While research into online buying habits has revealed some consistent shopping patterns, not much has been said about the makeup of this army of online consumers.
Newly released studies show a combination of predictable results and a few surprises. This year’s focus has been on cultivating masses of first-time shoppers, but Forrester Research reports that almost 90 percent of online shoppers have already “been there and done that.” Half of those surveyed bought gifts online as far back as last year.
Of the 8.6 million households surveyed in the study, only one million households say that they are new to Internet shopping.
Forrester also found that among the new shoppers, most do not trust the Internet enough to buy holiday gifts. Evidently, the survey respondents are not convinced that the purchases will arrive in time for the big day.
Shoppers Lack Diversity
While Forrester’s report may come as unwelcome news to many in the electronic commerce community, Scarborough Research studied the online shopping population and found that this year is “more of the same.” The masses of shoppers are found to be largely male, well-educated and have above-average incomes.
Nearly 60 percent of online shoppers are male, 70 percent attended college, and 65 percent have white-collar jobs. More than a third of those studied have household incomes of $75,000 (US$) or more.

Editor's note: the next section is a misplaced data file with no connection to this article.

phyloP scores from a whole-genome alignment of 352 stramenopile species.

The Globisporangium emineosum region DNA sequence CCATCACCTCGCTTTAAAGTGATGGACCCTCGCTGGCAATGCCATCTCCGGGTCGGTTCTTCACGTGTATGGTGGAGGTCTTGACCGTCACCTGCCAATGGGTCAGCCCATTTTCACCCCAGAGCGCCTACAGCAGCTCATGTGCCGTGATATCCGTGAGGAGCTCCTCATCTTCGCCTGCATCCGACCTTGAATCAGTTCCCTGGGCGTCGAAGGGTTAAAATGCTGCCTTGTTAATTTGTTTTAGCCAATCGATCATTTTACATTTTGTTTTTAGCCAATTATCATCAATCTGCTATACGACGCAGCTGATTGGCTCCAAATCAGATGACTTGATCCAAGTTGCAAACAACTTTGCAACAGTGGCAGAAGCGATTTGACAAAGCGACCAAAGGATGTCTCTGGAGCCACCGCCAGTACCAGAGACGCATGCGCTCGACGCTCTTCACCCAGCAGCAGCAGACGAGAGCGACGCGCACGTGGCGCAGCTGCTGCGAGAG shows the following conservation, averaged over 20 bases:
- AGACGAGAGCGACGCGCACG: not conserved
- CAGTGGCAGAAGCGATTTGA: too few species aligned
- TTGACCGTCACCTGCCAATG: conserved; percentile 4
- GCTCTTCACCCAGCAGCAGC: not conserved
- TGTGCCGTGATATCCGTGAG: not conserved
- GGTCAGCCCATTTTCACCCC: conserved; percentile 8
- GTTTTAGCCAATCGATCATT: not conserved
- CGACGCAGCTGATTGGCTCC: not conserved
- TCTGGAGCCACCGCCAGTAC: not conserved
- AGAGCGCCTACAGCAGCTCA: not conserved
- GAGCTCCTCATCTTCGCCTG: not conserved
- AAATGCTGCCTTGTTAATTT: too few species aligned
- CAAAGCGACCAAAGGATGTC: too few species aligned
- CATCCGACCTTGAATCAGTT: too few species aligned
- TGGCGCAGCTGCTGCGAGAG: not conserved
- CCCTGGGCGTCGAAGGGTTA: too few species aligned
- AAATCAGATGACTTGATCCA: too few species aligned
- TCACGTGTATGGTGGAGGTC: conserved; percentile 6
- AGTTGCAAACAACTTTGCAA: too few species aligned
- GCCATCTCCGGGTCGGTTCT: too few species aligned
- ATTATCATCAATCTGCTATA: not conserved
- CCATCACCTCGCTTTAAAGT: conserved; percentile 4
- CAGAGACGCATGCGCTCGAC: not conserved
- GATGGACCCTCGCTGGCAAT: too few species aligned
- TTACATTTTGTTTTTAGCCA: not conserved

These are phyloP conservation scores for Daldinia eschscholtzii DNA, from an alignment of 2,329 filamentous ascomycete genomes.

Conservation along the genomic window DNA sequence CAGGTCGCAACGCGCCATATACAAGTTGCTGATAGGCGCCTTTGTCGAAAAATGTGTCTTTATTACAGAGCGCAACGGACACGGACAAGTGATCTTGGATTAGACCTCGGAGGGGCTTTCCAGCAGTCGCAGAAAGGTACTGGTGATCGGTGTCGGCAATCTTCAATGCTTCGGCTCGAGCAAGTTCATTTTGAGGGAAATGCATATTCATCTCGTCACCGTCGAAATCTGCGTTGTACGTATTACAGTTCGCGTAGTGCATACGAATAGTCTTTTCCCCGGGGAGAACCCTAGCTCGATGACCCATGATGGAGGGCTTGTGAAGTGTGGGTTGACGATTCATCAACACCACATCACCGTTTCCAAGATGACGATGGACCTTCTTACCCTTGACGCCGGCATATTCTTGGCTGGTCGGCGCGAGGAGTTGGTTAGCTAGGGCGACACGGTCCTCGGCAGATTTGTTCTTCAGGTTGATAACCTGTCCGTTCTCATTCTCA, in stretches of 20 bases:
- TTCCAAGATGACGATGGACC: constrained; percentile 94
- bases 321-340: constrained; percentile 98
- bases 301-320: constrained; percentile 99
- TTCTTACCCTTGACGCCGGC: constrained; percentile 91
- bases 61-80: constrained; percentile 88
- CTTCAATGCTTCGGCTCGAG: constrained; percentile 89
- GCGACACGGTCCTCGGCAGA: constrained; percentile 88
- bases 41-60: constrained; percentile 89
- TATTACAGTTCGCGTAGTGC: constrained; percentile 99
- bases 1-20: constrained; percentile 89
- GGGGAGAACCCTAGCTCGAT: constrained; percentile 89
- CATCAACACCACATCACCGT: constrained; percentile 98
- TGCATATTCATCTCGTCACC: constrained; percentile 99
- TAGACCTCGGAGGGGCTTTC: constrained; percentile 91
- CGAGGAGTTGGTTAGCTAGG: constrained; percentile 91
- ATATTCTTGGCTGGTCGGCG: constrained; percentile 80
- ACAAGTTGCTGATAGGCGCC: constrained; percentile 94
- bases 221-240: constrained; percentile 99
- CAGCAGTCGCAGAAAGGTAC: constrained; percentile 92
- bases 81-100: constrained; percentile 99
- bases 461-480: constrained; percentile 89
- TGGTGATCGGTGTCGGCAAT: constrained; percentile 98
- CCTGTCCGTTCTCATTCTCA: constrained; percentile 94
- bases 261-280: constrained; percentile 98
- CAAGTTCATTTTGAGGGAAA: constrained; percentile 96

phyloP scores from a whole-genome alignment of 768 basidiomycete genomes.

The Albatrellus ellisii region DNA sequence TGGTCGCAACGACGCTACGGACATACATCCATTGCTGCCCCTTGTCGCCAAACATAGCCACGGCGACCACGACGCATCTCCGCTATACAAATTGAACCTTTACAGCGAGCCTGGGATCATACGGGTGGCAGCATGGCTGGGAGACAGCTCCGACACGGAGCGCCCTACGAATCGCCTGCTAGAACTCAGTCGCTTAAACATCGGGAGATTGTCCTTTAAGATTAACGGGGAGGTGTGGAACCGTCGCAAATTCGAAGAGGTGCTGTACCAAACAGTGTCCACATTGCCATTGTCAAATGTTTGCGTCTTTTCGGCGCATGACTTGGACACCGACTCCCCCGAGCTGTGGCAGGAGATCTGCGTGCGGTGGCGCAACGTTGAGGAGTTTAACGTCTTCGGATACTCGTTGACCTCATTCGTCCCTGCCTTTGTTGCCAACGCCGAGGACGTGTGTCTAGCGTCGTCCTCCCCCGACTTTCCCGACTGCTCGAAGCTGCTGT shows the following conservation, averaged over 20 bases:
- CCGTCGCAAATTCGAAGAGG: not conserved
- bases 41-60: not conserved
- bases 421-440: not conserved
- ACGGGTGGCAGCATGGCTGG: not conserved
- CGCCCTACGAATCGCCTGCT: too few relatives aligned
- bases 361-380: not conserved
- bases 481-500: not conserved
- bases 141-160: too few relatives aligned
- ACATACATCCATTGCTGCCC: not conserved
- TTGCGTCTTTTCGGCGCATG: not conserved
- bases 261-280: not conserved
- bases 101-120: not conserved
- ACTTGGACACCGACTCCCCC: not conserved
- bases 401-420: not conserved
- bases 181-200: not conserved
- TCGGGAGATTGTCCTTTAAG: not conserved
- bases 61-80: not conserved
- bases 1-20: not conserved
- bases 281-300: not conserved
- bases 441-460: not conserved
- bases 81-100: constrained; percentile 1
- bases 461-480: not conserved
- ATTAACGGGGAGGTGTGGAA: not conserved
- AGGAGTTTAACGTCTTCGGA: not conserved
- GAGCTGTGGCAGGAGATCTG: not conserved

For those e-tailers that are still studying the market for clues as to what buyers do when they are not buying, Scarborough has some answers. Forty-five percent attended a professional sporting event this year, 24 percent have health club memberships, 40 percent enjoy biking, 34 percent are involved in photography, and 52 percent are swimmers.
Such information may or may not indicate what type of products those surveyed are likely to purchase online.
The Great Wireless Hope
Scarborough’s sample was divided into three groups: Those who already shop online, those who use the Internet for non-shopping purposes, and those who have no access to the Internet. Of those who have already shopped online, 64 percent own cell phones. That single figure could bode well for the future of wireless e-commerce.
Further, 75 percent have bought products through direct mail. If opportunities are presented to that group to buy the same merchandise quickly and easily with their cell phone, they apparently are likely to give it a try.
Less Gloom And Doom
Despite Forrester’s findings, an AOL report done in conjunction with International Communications Research reveals that, of those who call themselves “Internet shoppers,” 75 percent will buy gifts online this year and 42 percent will do all of their holiday shopping online in the future.
Encouragingly, 78 percent of return shoppers said they planned to spend the same or more money online this year.
AOL’s study focused on users who were already familiar with online shopping, while Scarborough broadened its view to include various population segments.
This focus revealed that 72 percent of households with incomes of $50,000 or less have no Internet access. Evidently, lower income Americans are still at the mall, and luring them into the new electronic frontier may be challenging.